Artists: Sonia Snowden, Elaine Bevan, Diane Prince, Lorna Tawhiti, Taryn Te Uira Beri, Jerome Kavanagh, Maakarita Paku, Karangawai Marsh, Navajo Hibbs, Paranihia Solomon, Kaia Hawkins, Johnny Hauraki, Te Aomarama Wilson, Debra Bustin, Pip Devonshire, Hayley Galo, Jamie Berry, Pikihuia Haenga & Leala Faleseuga, Iriaka & Romaine EpihaFerris, Awatea Crawford, Renee MacDonald, Leah Warbrick, Te Kahureremoa Taumata, Pania Barrett, Tihirua Putaka, Aria Parker, Sophia Parun, Students of TKKM o Te Rito.
Tuesday 17 th July 2018 11am Artists in residence – Johnny Hauraki, Leah Warbrick 4pm Exhibition Closes
A group of enthusiastic supporters met in Ponsonby on Wednesday 23 May 2018 to talk about next steps for Toi Iho. Thanks to Trustee Moana Maniapoto for facilitating the hui.
Left to right back row: Paula Morris, English and Drama Associate Professor The University of Auckland; Nigel Borell, Maori Curator Auckland Art Gallery Toi o Tamaki; Vicky Thomas, ex Kura Gallery, now at the War Memorial Museum Shop; Elizabeth Ellis, Chair Toi Iho Charitable Trust; . Front row: Mere Harrison Lodge, Elam Alumni, Member of Haerewa Auckland Art Gallery Toi o Tamaki; Lisa Reihana, Artist, Member Toi Iho Chartitable Trust; Moana Maniapoto, Toi Iho Charitable Trustee. Picture taken by Peter Baltus.
Reuben Paterson is a dynamic young artist known for his creations in glitter and diamond dust. Along with exhibitions at public institutions throughout New Zealand, highlights of his international career include inclusion in shows at the Musee du quai Branly, Paris, France (2011), Cambridge University of Anthropology and Archaeology Cambridge, England (2007), and the International Biennale of Contemporary Art, National Gallery, Prague (2007).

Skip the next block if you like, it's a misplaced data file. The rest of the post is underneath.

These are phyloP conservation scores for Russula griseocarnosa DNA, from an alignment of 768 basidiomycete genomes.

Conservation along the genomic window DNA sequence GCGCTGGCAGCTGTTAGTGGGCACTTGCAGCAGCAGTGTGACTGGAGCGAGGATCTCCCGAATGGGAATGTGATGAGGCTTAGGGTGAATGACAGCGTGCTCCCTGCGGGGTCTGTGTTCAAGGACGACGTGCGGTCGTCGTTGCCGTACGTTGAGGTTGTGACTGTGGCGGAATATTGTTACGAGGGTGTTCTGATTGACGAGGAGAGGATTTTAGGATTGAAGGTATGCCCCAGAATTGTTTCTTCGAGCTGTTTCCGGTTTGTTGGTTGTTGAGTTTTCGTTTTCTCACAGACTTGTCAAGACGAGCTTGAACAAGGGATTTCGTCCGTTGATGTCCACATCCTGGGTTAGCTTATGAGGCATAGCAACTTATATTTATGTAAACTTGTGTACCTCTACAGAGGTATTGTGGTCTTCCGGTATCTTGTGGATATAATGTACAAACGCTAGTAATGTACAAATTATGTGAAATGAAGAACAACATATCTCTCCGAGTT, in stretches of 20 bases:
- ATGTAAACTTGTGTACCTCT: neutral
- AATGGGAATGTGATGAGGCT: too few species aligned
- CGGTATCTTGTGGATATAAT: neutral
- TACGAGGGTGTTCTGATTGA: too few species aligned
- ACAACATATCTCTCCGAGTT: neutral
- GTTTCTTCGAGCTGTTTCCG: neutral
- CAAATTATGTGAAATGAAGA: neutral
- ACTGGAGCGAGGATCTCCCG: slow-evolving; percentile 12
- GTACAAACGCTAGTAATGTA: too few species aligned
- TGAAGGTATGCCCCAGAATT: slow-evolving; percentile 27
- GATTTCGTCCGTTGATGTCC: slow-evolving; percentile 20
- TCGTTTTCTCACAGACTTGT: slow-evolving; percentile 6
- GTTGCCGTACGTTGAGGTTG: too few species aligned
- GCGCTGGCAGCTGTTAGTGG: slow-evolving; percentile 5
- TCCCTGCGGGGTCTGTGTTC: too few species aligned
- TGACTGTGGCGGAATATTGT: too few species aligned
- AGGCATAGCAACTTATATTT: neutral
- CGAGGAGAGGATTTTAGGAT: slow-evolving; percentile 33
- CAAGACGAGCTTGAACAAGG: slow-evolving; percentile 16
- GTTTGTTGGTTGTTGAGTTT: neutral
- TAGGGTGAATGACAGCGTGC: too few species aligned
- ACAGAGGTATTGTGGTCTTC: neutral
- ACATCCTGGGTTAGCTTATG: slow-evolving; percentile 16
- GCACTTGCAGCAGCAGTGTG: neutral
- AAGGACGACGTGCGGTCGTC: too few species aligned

Paterson has undertaken a major commission for the 6th Asia Pacific Triennial at the Gallery of Modern Art, Brisbane (2009) and for the Auckland Art Gallery’s education centre (2012). He is the recipient of several awards and residencies including the Goyang Art Studio residency: Asia New Zealand Foundation’s 2014 artist-in-residence exchange (2014), the International Studio Curatorial Program, New York City (2006) and the Moet et Chandon Fellowship, Avize, France (1997).
Gow Langsford Gallery has represented Reuben Paterson since 2003.
Māori visual artist awarded honorary doctorate
More than 50 years of service to Māori visual art was acknowledged when artist Sandy Adsett was conferred with an honorary doctorate at graduation ceremonies in Palmerston North today.